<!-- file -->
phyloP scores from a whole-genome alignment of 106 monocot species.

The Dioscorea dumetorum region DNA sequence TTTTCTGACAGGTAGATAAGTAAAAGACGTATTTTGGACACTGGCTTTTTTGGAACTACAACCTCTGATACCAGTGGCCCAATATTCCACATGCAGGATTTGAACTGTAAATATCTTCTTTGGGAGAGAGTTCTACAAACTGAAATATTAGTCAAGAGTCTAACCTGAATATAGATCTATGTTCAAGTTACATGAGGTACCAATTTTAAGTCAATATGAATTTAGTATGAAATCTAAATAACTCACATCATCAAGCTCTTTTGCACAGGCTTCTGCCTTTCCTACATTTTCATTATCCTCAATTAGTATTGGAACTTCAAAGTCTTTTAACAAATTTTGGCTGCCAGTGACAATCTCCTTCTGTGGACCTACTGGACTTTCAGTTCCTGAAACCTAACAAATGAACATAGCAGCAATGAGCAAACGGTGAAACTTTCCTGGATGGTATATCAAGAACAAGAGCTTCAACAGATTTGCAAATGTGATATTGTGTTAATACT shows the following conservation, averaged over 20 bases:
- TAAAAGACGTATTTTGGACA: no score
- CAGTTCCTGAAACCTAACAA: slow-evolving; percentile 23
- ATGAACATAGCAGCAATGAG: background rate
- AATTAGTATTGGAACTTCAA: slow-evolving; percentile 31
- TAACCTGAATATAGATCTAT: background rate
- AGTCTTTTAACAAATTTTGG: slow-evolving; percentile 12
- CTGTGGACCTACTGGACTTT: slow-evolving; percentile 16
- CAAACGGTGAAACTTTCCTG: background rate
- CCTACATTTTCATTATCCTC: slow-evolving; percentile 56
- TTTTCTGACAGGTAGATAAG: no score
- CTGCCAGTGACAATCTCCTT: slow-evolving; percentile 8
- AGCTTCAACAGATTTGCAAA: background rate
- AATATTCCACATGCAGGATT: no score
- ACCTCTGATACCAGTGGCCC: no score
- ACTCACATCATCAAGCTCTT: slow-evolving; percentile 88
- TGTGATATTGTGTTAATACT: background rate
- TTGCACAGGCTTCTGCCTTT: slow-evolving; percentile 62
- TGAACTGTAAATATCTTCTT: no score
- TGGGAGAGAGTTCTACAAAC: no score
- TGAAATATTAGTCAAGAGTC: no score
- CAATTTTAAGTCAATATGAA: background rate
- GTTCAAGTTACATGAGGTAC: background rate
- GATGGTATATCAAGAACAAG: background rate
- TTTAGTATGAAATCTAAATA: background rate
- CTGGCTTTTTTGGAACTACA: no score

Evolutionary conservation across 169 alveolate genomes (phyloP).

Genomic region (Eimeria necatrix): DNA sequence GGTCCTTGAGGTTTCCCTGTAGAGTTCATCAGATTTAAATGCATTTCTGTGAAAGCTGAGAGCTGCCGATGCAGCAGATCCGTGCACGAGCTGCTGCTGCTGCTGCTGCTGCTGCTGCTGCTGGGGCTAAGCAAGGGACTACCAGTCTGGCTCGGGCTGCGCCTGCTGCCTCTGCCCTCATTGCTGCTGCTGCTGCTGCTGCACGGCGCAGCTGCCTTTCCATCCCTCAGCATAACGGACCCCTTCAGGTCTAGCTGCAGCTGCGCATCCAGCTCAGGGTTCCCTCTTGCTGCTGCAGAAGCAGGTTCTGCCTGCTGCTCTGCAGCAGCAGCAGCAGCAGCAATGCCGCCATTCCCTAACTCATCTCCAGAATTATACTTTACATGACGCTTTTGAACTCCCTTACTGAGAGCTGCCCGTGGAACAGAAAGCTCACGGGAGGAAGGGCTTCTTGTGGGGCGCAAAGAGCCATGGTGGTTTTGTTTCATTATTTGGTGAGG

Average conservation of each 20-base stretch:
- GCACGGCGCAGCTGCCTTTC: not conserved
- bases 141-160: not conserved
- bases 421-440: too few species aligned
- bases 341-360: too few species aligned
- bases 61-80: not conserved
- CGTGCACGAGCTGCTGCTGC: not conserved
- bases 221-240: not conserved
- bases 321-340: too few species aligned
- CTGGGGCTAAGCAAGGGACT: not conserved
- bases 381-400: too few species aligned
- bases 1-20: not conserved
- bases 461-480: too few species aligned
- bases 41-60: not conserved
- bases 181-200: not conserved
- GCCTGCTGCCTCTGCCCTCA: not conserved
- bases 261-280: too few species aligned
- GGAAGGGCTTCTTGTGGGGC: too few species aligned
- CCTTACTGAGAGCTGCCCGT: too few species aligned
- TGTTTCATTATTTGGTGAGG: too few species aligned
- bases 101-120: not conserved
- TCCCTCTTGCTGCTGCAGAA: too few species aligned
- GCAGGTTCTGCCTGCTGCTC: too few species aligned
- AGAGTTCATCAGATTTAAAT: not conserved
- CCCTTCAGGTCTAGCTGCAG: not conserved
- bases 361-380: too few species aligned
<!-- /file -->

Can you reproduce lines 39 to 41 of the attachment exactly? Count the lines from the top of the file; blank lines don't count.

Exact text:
- CTGGGGCTAAGCAAGGGACT: not conserved
- bases 381-400: too few species aligned
- bases 1-20: not conserved